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Bob Carroll
Bob Carroll
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Pedestrians Do Not "Materialize" In Path Of Vehicles

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A news item about a pedestrian struck by a motor vehicle reminds me of some past experiences in similar situations.

Teen in critical after being hit by car

St. Petersburg, Florida – A girl struck by a car on Wednesday night has been identified as an 18-year-old Largo High School student.

St. Petersburg Police say a driver didn’t see Alicia Tergeson until she was right in front of the car. Tergeson was wearing dark clothing and headphones.

The driver swerved, but couldn’t stop. Tergeson was taken to Bayfront Medical Center, where she is listed in critical condition.

My first thought carries me back to the days when I was a student at Largo High School. I can recall at least two near tragedies as I swerved to avoid pedestrians in the roadway. Both were at night. At the last second my headlights picked up the pedestrians who were just coming into my path. Fortunately, collisions with the pedestrians were avoided.

As a lawyer in Tampa Bay I have investigated many accidents in which serious injuries and deaths have occurred when pedestrians were struck at night in the roadway. In just about every instance the driver stated the pedestrian suddenly appeared immediately in front of the vehicle. In some of the accidents the driver said the first awareness of the pedestrian was when the front of the vehicle struck the pedestrian.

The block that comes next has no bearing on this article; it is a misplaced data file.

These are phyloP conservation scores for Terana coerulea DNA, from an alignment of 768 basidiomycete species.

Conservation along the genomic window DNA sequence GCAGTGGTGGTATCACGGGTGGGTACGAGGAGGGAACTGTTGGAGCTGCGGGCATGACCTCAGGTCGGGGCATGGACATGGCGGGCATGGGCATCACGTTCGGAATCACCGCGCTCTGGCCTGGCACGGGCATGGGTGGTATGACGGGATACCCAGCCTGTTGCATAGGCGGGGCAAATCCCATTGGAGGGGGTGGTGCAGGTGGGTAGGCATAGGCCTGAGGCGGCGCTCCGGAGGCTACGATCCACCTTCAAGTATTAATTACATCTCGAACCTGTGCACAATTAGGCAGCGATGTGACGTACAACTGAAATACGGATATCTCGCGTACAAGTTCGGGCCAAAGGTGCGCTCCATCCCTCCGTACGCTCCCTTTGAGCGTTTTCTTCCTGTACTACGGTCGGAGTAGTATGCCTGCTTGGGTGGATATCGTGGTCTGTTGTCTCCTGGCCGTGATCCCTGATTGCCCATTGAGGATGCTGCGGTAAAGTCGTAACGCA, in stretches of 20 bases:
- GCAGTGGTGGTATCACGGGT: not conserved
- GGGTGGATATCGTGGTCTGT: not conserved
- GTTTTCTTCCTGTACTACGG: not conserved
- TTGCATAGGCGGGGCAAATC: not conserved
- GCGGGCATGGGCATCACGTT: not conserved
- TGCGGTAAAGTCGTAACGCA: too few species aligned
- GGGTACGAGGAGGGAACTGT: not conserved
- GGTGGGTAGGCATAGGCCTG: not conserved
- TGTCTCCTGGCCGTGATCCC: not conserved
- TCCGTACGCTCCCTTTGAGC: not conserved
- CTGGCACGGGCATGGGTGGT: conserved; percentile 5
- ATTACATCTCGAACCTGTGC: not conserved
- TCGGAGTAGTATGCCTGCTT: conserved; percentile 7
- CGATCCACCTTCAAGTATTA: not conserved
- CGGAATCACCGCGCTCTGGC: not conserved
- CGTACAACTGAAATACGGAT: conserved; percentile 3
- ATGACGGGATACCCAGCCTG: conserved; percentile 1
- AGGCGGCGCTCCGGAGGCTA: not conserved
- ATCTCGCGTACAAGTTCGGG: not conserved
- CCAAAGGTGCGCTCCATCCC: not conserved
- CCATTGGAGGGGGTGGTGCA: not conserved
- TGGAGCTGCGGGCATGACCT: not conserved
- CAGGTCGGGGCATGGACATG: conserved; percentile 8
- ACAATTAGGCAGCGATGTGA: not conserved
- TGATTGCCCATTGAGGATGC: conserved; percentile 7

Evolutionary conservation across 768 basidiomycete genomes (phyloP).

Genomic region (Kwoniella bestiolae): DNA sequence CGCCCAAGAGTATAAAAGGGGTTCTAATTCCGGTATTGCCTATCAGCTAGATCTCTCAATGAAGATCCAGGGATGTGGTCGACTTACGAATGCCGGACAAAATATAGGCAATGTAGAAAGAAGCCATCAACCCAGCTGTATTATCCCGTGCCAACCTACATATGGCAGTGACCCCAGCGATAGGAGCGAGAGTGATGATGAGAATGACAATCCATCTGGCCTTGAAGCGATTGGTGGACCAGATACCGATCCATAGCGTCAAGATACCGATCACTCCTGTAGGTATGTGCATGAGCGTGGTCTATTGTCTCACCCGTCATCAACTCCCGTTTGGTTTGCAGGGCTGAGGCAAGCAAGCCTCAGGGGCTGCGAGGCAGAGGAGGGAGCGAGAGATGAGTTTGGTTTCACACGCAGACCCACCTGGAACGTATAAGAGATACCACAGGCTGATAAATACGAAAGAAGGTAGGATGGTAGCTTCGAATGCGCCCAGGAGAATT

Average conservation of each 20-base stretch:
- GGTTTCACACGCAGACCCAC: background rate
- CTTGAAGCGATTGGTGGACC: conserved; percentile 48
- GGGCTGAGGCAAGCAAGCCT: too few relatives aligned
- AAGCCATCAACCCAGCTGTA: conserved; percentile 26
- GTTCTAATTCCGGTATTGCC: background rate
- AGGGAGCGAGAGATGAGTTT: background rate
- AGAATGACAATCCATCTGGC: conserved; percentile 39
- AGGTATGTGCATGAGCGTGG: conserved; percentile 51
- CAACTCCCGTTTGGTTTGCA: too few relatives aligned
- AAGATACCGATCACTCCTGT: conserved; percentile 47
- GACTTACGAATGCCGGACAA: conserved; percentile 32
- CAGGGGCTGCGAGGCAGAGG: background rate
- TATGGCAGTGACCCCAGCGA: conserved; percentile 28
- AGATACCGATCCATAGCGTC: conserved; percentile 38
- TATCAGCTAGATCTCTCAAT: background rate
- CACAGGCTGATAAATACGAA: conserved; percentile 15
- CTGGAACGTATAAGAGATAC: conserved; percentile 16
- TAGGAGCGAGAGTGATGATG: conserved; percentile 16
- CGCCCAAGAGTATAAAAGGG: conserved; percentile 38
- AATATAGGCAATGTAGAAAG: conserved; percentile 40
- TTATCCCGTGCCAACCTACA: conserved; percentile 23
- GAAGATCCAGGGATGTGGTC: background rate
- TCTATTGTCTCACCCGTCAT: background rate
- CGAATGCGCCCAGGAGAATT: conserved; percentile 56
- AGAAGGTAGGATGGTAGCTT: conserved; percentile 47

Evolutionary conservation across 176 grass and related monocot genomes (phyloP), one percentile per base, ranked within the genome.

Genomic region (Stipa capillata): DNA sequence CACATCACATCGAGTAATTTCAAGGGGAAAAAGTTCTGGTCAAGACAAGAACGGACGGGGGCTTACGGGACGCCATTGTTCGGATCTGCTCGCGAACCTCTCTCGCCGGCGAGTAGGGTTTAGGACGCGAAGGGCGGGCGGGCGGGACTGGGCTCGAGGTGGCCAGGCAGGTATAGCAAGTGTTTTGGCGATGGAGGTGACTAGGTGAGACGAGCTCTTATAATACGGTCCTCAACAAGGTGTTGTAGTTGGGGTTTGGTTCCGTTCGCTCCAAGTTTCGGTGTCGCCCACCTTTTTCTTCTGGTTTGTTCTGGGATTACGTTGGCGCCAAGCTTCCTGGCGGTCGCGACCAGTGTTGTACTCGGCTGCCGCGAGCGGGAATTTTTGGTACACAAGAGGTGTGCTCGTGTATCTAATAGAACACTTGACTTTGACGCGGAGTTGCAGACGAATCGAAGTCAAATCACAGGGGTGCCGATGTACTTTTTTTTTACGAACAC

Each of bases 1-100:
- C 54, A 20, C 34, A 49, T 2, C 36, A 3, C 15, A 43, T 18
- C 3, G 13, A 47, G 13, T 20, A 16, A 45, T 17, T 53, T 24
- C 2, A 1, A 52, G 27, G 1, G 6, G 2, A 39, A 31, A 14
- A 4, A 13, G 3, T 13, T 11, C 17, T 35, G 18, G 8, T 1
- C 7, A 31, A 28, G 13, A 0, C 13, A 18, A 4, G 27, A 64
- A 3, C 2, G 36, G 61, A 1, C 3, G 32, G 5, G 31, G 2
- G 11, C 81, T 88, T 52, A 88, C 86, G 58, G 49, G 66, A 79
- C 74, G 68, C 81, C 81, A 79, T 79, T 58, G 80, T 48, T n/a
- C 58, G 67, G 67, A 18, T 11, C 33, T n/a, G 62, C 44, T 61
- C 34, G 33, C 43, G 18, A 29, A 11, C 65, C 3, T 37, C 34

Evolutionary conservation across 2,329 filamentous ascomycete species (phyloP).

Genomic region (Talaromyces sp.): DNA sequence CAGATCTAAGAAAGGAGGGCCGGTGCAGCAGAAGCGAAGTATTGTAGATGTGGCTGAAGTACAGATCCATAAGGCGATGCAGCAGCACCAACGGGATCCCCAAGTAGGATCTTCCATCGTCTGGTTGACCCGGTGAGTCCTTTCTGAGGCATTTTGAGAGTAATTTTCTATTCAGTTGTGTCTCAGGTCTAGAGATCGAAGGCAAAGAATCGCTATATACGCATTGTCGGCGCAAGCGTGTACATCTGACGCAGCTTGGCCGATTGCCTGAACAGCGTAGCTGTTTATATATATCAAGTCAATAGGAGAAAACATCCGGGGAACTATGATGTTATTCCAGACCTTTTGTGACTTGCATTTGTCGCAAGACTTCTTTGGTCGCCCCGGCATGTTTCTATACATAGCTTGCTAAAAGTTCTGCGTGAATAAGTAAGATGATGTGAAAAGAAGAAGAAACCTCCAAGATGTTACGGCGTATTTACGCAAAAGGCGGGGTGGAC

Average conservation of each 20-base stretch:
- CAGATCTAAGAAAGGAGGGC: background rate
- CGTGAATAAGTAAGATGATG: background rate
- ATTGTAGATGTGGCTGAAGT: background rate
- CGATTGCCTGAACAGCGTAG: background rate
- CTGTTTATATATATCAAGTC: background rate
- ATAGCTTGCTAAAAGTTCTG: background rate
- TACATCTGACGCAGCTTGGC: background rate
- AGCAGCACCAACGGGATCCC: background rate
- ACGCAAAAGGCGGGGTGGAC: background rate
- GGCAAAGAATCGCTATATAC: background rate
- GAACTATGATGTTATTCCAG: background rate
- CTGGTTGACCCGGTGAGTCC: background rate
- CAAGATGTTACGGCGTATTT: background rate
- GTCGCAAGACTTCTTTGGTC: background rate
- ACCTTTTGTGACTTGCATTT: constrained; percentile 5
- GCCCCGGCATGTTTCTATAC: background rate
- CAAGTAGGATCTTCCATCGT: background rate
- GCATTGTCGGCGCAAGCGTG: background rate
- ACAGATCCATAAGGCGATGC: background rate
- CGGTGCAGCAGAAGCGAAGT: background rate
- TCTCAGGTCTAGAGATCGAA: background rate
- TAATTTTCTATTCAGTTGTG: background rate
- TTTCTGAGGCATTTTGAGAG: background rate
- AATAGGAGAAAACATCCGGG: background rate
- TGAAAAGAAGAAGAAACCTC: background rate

Obviously, a driver does not expect to be confronted with a pedestrian in the roadway. However, the law requires a driver to be continuously observing the roadway ahead in order to detect anything that may pose a hazard. And, it requires that headlights properly illuminate the roadway and the side of the road for a specified distance ahead of the vehicle. No driver is supposed to operate a vehicle faster than the illumination of the headlights would permit.

Pedestrians do not suddenly materialize in the path of a vehicle. They usually walk into the path. As they are walking, even wearing relatively dark clothing, they should be observable as soon as the headlight beam strikes them. If a driver is truly attentive to the roadway ahead, has properly aimed and functioning headlights and is driving at a safe speed under the circumstances, it is reasonable to assume there will be some reaction time for applying the brakes or swerving.

Statements by drivers that I never saw the victim before the collision or I had no time to do anything have opened the door for questioning the driver in far more detail. Often, the driver was not paying close attention to the roadway, was speeding or had not properly maintained the headlights.

I do not know anything about this sad collision which sent the Largo High School student to the hospital except for the brief facts in the news story carried by Tampabays10.com. But, these are the thoughts that come to me. I think the conduct of the driver is at least as important as the headphones the young lady was wearing.